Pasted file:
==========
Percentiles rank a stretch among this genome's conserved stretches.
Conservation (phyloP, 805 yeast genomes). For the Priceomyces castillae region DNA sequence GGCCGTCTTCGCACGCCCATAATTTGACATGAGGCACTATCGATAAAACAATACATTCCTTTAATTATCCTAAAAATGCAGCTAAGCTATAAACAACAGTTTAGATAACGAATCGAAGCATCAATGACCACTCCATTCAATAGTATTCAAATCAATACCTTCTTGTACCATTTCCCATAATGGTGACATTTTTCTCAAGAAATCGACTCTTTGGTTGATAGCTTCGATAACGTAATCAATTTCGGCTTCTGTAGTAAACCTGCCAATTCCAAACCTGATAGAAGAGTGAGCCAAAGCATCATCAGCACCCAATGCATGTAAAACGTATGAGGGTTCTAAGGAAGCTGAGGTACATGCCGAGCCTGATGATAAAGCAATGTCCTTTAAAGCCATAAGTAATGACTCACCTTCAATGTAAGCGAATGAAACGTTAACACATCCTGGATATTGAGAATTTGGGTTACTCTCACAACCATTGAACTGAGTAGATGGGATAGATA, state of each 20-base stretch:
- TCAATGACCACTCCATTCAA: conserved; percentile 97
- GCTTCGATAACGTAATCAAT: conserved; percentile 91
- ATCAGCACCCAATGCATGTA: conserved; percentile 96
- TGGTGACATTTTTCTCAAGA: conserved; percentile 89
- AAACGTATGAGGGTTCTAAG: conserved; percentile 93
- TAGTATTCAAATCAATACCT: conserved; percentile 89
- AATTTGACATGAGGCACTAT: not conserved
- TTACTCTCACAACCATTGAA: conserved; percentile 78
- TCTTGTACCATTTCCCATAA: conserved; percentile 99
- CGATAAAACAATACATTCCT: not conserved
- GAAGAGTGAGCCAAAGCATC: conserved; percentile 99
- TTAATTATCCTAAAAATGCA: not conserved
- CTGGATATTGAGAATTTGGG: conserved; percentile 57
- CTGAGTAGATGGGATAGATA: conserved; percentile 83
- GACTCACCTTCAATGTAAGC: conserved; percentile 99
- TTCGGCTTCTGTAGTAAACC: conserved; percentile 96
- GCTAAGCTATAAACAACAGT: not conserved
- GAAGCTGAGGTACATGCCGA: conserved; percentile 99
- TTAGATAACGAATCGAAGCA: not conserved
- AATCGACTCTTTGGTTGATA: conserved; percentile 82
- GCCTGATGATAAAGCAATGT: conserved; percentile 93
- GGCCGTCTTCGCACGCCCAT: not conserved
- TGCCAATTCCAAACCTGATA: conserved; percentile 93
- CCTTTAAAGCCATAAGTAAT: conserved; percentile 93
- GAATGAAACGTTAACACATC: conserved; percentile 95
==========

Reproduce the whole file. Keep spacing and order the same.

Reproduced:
Percentiles rank a stretch among this genome's conserved stretches.
Conservation (phyloP, 805 yeast genomes). For the Priceomyces castillae region DNA sequence GGCCGTCTTCGCACGCCCATAATTTGACATGAGGCACTATCGATAAAACAATACATTCCTTTAATTATCCTAAAAATGCAGCTAAGCTATAAACAACAGTTTAGATAACGAATCGAAGCATCAATGACCACTCCATTCAATAGTATTCAAATCAATACCTTCTTGTACCATTTCCCATAATGGTGACATTTTTCTCAAGAAATCGACTCTTTGGTTGATAGCTTCGATAACGTAATCAATTTCGGCTTCTGTAGTAAACCTGCCAATTCCAAACCTGATAGAAGAGTGAGCCAAAGCATCATCAGCACCCAATGCATGTAAAACGTATGAGGGTTCTAAGGAAGCTGAGGTACATGCCGAGCCTGATGATAAAGCAATGTCCTTTAAAGCCATAAGTAATGACTCACCTTCAATGTAAGCGAATGAAACGTTAACACATCCTGGATATTGAGAATTTGGGTTACTCTCACAACCATTGAACTGAGTAGATGGGATAGATA, state of each 20-base stretch:
- TCAATGACCACTCCATTCAA: conserved; percentile 97
- GCTTCGATAACGTAATCAAT: conserved; percentile 91
- ATCAGCACCCAATGCATGTA: conserved; percentile 96
- TGGTGACATTTTTCTCAAGA: conserved; percentile 89
- AAACGTATGAGGGTTCTAAG: conserved; percentile 93
- TAGTATTCAAATCAATACCT: conserved; percentile 89
- AATTTGACATGAGGCACTAT: not conserved
- TTACTCTCACAACCATTGAA: conserved; percentile 78
- TCTTGTACCATTTCCCATAA: conserved; percentile 99
- CGATAAAACAATACATTCCT: not conserved
- GAAGAGTGAGCCAAAGCATC: conserved; percentile 99
- TTAATTATCCTAAAAATGCA: not conserved
- CTGGATATTGAGAATTTGGG: conserved; percentile 57
- CTGAGTAGATGGGATAGATA: conserved; percentile 83
- GACTCACCTTCAATGTAAGC: conserved; percentile 99
- TTCGGCTTCTGTAGTAAACC: conserved; percentile 96
- GCTAAGCTATAAACAACAGT: not conserved
- GAAGCTGAGGTACATGCCGA: conserved; percentile 99
- TTAGATAACGAATCGAAGCA: not conserved
- AATCGACTCTTTGGTTGATA: conserved; percentile 82
- GCCTGATGATAAAGCAATGT: conserved; percentile 93
- GGCCGTCTTCGCACGCCCAT: not conserved
- TGCCAATTCCAAACCTGATA: conserved; percentile 93
- CCTTTAAAGCCATAAGTAAT: conserved; percentile 93
- GAATGAAACGTTAACACATC: conserved; percentile 95